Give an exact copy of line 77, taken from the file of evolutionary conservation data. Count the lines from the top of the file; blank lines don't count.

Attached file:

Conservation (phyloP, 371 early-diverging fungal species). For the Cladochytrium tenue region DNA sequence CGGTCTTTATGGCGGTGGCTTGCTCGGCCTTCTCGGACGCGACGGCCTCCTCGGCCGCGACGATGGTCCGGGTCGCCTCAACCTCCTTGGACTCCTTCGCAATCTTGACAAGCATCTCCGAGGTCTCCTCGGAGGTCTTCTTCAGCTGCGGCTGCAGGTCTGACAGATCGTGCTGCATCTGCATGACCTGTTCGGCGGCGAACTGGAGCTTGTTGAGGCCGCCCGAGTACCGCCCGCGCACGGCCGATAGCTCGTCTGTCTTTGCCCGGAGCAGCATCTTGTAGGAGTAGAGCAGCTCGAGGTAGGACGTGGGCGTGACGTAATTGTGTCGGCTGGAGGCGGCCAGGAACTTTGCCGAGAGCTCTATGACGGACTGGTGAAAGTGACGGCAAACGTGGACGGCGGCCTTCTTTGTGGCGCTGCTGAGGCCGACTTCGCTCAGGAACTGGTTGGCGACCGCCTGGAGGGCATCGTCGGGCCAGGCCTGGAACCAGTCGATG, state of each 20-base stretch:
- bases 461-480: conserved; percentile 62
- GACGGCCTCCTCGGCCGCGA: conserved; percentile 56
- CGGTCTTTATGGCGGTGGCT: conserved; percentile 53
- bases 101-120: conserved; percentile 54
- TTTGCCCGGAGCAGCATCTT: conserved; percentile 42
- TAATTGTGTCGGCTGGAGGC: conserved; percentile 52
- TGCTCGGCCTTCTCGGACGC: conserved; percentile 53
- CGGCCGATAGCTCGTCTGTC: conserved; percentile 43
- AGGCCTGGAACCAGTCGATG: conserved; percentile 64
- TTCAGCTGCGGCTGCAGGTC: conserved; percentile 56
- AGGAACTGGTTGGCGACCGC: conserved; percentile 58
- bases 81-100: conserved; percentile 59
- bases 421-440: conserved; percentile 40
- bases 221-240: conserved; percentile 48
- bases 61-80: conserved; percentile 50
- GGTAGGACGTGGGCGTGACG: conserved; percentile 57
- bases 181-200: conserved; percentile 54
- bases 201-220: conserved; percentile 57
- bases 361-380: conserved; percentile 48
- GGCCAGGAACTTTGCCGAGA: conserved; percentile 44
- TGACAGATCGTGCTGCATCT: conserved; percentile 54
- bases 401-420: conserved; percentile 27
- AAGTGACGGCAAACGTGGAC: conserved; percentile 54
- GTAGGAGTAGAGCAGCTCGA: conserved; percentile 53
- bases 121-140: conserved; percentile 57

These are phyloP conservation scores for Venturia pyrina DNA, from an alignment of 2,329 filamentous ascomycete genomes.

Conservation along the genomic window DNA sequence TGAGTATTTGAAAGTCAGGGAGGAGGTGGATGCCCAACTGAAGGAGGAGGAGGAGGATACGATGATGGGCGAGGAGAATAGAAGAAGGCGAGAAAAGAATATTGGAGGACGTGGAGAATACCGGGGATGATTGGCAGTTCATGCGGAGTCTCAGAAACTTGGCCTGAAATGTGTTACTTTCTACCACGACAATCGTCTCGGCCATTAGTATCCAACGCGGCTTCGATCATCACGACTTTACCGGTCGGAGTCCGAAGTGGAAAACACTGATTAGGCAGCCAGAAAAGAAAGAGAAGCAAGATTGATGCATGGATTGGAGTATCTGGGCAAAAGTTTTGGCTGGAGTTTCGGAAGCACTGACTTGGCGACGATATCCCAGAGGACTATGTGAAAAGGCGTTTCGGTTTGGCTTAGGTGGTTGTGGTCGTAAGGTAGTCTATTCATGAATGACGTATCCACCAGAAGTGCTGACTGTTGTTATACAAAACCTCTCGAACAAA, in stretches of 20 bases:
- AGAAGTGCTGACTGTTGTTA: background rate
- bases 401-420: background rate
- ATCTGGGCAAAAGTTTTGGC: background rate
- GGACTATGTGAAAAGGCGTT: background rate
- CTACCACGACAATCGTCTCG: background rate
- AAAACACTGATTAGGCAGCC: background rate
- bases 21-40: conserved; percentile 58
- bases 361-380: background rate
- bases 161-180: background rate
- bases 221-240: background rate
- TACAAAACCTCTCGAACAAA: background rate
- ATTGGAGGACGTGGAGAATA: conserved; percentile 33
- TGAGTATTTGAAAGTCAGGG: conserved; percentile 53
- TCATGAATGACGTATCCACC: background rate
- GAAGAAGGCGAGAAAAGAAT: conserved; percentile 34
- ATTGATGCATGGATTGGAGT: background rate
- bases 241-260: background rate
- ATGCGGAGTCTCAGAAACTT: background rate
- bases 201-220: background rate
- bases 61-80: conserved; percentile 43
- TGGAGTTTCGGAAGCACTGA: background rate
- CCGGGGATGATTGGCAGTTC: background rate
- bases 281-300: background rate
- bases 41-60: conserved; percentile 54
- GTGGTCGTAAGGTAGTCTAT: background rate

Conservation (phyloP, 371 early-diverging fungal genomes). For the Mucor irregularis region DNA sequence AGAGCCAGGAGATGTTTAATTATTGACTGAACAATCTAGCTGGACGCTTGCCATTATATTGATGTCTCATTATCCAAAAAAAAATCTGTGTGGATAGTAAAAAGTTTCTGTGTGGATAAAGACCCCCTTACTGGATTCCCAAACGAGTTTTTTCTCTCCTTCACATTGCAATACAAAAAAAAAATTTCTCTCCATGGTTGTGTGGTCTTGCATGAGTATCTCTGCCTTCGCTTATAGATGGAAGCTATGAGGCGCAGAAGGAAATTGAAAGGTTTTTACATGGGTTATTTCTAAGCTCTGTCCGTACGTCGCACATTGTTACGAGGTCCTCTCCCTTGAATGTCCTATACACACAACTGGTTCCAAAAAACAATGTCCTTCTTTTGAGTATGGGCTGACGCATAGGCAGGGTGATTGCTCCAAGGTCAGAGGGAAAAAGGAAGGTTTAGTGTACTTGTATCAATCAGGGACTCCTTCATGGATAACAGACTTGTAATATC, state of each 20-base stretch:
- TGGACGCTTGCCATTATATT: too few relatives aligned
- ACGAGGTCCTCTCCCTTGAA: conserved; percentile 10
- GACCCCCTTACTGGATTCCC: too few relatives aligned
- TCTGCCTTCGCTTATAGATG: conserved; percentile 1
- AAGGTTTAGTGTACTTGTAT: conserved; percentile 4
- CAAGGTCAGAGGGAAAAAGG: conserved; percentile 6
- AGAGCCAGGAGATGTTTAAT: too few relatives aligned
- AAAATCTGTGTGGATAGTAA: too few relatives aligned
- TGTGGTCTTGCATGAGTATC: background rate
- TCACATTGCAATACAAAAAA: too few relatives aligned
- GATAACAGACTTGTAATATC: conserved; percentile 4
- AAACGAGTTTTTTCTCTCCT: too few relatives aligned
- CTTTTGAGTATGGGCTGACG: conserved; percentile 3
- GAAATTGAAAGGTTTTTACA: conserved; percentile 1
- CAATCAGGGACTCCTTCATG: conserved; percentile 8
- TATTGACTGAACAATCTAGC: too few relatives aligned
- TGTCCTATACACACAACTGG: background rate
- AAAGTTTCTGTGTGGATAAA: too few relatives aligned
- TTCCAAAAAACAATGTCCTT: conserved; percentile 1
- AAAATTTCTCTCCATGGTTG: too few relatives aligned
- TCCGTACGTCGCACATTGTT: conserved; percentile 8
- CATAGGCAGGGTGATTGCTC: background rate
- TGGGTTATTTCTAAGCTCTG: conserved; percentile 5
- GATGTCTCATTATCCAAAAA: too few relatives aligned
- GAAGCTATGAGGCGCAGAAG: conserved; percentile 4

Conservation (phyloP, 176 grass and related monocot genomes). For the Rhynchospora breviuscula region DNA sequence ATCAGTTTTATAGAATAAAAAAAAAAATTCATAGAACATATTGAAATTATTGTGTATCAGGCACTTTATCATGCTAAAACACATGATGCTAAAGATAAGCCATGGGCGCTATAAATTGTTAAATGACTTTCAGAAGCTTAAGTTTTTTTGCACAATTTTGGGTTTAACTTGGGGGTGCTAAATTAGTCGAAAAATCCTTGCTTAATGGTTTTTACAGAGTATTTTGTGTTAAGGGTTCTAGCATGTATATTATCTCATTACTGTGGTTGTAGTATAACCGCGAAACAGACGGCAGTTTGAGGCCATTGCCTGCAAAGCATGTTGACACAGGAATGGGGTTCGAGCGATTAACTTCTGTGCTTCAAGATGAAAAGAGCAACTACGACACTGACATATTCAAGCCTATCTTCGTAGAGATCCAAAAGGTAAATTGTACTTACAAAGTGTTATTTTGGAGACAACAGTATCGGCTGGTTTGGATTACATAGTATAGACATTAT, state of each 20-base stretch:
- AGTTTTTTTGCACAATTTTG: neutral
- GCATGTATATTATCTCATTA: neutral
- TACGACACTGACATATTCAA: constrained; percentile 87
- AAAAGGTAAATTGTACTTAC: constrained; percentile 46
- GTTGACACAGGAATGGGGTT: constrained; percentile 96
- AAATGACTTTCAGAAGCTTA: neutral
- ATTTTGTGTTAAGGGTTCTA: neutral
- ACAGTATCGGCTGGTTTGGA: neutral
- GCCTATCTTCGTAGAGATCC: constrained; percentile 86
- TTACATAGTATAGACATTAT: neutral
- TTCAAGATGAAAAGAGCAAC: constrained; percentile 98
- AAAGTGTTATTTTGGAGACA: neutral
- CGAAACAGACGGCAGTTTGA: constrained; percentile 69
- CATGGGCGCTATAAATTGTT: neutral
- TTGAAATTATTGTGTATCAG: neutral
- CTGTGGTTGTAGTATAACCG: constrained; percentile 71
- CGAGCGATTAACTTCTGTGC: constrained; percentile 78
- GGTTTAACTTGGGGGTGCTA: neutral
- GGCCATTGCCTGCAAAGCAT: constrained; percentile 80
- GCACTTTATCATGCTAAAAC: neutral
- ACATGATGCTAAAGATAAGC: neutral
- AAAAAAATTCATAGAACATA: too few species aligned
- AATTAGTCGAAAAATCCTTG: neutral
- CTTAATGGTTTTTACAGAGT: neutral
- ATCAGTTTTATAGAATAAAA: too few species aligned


- TGGGTTATTTCTAAGCTCTG: conserved; percentile 5